Magnum photographers on their craft - part one

Magnum photographers on their craft - part one

By Rachel Segal Hamilton IdeasTap 22/05/12

In the first installment of our special Magnum photographers Q&A, Elliott Erwitt, Chris Steele-Perkins and Ian Berry tell us about how they got into photography, their favourite camera and their advice for those starting out in the game…

Which shot are you most proud of? 

Elliott Erwitt: Difficult to select a photo out of a 60 year inventory. I am proud of any picture that communicates and is a result of something seen and not constructed. 

Chris Steele-Perkins: This is a question I get asked a lot, but do not have an answer for as I like different photos for different reasons – some are graphically successful, others have a lot of emotional content and all sorts of combinations. What is your favourite food…?

Ian Berry: The next one or I wouldn’t still be a photographer. 

 

When did you realise you had an eye for photography – and how did you develop it?

EE: Eye is only part of photography – heart and mind are almost as important. In developing one’s “eye”, I think the most useful thing is to look at every kind of visual manifestation: other photographers’ work, movies, drawings, representational painting. 

CSP: At university. Developed it by looking at a lot of great photos and a lot of other great visual art too, and most particularly by taking a lot of photos and trying to be really critical about them. You should be your own toughest critic.

IB: When working as a young photographer and having joined Magnum, I was able to study the contact sheets of photographers like Henri Cartier-Bresson and Marc Riboud. 

 

Image: © Chris Steele-Perkins / Magnum Photos

 

Do you make a distinction between photojournalism and art? 

EE: If you are good enough, maybe it’s art. But don't crown yourself as artist. That should be other people’s judgment. Art photography is usually a device to give importance to mediocrity.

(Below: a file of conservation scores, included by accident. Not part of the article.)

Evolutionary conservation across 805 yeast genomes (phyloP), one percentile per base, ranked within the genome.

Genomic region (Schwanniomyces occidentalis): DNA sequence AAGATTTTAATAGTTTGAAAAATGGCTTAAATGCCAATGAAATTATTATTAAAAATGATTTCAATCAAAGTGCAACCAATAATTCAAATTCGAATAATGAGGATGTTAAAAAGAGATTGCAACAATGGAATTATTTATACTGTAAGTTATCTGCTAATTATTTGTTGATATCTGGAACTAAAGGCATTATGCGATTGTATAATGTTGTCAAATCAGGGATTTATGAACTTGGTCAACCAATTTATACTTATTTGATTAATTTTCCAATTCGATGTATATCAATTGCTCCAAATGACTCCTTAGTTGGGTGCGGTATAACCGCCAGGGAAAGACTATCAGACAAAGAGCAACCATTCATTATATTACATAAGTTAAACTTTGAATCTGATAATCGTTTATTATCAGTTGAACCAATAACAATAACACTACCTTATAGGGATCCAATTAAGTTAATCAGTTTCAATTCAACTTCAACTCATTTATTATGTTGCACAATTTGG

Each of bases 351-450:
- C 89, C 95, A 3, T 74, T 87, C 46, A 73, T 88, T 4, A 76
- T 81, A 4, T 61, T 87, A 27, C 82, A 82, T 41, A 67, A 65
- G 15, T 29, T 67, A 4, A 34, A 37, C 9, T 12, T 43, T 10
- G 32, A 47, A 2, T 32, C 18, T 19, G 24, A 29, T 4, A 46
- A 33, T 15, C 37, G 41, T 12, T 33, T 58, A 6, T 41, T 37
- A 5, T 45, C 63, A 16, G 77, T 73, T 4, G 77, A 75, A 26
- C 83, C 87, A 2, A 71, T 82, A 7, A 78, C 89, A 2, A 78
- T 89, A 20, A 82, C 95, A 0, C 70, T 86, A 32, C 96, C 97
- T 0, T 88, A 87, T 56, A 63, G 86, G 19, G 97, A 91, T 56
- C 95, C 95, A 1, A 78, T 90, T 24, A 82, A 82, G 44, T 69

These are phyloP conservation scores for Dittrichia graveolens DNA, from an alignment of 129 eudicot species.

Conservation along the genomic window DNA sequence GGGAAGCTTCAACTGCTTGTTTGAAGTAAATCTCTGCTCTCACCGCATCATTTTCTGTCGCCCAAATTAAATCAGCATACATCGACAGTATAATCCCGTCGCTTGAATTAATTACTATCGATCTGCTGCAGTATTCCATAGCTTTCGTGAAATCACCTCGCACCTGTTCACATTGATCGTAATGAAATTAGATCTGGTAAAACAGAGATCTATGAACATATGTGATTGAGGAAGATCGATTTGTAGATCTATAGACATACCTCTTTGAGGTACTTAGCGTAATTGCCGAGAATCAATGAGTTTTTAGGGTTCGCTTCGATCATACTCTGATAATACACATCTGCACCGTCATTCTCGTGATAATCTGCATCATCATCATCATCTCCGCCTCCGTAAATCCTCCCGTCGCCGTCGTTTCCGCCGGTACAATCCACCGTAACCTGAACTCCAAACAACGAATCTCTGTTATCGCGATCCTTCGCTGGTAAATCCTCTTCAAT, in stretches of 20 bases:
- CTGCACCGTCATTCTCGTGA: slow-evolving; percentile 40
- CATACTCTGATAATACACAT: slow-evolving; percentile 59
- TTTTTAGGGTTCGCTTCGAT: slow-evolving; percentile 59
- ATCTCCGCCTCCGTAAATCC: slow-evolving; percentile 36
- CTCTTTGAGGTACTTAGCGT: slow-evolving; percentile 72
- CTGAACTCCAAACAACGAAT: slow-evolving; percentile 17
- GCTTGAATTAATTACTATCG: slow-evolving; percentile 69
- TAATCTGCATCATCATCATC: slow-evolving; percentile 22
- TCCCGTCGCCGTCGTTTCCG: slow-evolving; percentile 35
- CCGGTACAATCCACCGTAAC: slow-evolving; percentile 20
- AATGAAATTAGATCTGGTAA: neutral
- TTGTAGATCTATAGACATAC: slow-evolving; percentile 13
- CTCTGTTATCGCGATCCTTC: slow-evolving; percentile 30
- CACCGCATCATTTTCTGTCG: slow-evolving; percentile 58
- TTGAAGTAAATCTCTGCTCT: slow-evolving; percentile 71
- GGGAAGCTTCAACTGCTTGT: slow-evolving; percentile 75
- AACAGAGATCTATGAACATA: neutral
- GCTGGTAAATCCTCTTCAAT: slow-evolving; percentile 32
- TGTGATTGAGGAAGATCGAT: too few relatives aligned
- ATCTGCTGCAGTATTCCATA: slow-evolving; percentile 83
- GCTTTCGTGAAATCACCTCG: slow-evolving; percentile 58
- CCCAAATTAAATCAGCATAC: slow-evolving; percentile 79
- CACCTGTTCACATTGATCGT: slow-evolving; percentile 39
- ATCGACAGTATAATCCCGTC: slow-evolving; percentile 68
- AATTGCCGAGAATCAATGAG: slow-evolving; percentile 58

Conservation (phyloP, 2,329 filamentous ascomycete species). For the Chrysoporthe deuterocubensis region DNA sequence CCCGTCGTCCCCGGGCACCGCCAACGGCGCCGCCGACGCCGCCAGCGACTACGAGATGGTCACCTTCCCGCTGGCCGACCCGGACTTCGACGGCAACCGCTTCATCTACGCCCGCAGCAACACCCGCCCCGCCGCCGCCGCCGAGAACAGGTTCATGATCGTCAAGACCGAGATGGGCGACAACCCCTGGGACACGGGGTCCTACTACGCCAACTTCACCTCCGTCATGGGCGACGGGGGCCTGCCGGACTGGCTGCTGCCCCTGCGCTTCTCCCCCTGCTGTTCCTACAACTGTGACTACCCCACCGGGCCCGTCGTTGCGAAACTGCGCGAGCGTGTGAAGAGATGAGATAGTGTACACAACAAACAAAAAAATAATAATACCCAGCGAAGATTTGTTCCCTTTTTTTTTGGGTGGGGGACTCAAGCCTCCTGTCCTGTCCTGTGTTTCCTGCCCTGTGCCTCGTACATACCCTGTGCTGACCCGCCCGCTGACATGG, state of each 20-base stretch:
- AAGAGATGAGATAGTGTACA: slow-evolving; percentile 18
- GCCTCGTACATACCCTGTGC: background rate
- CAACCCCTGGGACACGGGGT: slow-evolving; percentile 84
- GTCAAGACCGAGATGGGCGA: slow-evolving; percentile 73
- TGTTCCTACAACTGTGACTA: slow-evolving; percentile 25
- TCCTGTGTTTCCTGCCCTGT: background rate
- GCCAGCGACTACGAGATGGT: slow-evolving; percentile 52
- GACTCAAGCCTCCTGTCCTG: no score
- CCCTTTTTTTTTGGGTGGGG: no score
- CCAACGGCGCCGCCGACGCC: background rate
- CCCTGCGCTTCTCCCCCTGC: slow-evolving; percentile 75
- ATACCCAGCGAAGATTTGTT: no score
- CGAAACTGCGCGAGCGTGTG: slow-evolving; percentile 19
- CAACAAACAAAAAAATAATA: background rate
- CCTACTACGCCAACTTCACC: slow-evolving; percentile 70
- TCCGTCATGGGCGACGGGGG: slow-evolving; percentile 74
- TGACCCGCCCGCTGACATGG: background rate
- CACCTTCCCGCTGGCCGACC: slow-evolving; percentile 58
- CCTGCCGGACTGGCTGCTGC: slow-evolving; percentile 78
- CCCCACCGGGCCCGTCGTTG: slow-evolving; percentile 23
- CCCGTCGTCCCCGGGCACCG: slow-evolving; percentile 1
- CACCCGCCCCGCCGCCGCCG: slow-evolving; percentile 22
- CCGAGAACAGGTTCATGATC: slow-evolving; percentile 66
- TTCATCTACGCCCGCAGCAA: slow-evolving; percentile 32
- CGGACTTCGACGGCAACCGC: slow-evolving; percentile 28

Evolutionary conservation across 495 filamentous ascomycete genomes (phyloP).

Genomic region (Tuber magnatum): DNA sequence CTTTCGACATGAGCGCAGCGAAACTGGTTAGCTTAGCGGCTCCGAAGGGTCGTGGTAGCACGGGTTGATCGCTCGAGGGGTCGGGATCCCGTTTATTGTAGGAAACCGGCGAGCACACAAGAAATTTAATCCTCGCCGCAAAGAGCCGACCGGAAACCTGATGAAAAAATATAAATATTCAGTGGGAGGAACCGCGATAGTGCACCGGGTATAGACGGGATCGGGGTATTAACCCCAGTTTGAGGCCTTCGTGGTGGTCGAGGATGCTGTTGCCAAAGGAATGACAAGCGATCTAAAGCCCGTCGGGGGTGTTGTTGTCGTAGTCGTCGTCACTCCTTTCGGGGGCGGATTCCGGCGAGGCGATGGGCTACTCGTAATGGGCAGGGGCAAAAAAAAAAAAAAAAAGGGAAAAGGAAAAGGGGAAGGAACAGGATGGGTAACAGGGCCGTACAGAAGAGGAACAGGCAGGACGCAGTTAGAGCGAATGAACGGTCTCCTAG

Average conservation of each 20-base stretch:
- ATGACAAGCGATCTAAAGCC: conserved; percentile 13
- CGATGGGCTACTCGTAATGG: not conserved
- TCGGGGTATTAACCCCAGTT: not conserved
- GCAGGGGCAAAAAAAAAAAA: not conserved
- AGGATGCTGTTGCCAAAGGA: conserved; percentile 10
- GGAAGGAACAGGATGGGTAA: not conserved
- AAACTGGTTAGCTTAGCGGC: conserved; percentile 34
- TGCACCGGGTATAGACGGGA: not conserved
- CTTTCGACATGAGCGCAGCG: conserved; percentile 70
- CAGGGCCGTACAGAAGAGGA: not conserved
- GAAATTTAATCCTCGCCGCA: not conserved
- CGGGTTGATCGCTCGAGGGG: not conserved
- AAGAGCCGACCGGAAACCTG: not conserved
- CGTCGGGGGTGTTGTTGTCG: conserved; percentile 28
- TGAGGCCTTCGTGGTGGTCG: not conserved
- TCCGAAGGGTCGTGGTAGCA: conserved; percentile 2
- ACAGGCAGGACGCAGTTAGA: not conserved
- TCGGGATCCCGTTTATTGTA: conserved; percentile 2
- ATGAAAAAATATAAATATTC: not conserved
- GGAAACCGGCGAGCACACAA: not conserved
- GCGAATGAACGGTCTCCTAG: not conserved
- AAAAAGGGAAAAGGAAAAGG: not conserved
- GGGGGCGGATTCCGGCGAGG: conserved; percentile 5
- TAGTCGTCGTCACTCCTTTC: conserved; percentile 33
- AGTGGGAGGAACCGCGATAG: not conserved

CSP: No. Art means something different to every person on the planet. It certainly does not mean what a few critics would like to say it is.

IB: Photojournalism can be art and art photography can be crap – why make a distinction? 

 

Why do you prefer the still image over the moving image? 

EE: I do not prefer stills to movies or movies to stills. It is the content that counts and the ability of the work to communicate. 

CSP: I don’t prefer it, but it is my practice. I spend more time looking at moving images, but I enjoy making still ones. In that sense a successful still image is closer to poetry as it is highly distilled. 

IB: [You’re making] an assumption – but for me one has control of the final still photograph whereas in video the sound is as important as the image and [it’s] impractical to control both at the same time.

 

What’s your favourite camera? 

EE: For walking around: a film Leica. For professional work: whatever camera is appropriate to the job. 

CSP: Varies with the time and need. 

IB: Leica M3.  

 

Image: © Ian Berry / Magnum Photos

 

Now newspapers publish photos shot on iPhones and developed with apps such as Hipstamatic. Is this march of technology something you embrace? 

EE: It is unlikely that a casual picture, taken with such equipment, is more than a useful or pleasant record – something like a visual notebook. But it could happen that a real picture could emerge. To me, a real picture is something interesting, well presented [through] composition, and that was seen uniquely. 

CSP: Sure.

IB: One is obliged to embrace technology, even if then to ignore it. 

 

What advice would you give to a photographer starting out? 

EE: Take pictures and don't worry about art. If you wish to be a professional and [you] love photography, save time and effort for personal work. If you are an amateur, don't get seduced by the relative ease of getting images in the current digital age. As a professional, you will have a hard road to succeed because of a crowded field. You will need a host of non-photographic business and personal qualities. If you do it just for fun: lucky you. Photography is surely one of the most wonderful hobbies. 

CSP: Work hard and work on projects that mean something to you personally – don’t worry about seasonal trends.

IB: Develop an eye and then work like hell!

 

Read Magnum photographers on their craft part two.

 

Main image: © Elliott Erwitt / Magnum Photos
Second image: © Chris Steele-Perkins / Magnum Photos
Third image: © Ian Berry / Magnum Photos

Are you a photographer? Enter our Photographic Award to be in with a chance of winning £7500 of prizes and an internship with Magnum Photos.

Sign up to IdeasTap for advice, funding, opportunities and our weekly newsletter – with all the latest arts jobs. 

Closing Update

23617 Page views

Most popular
Our past collaborators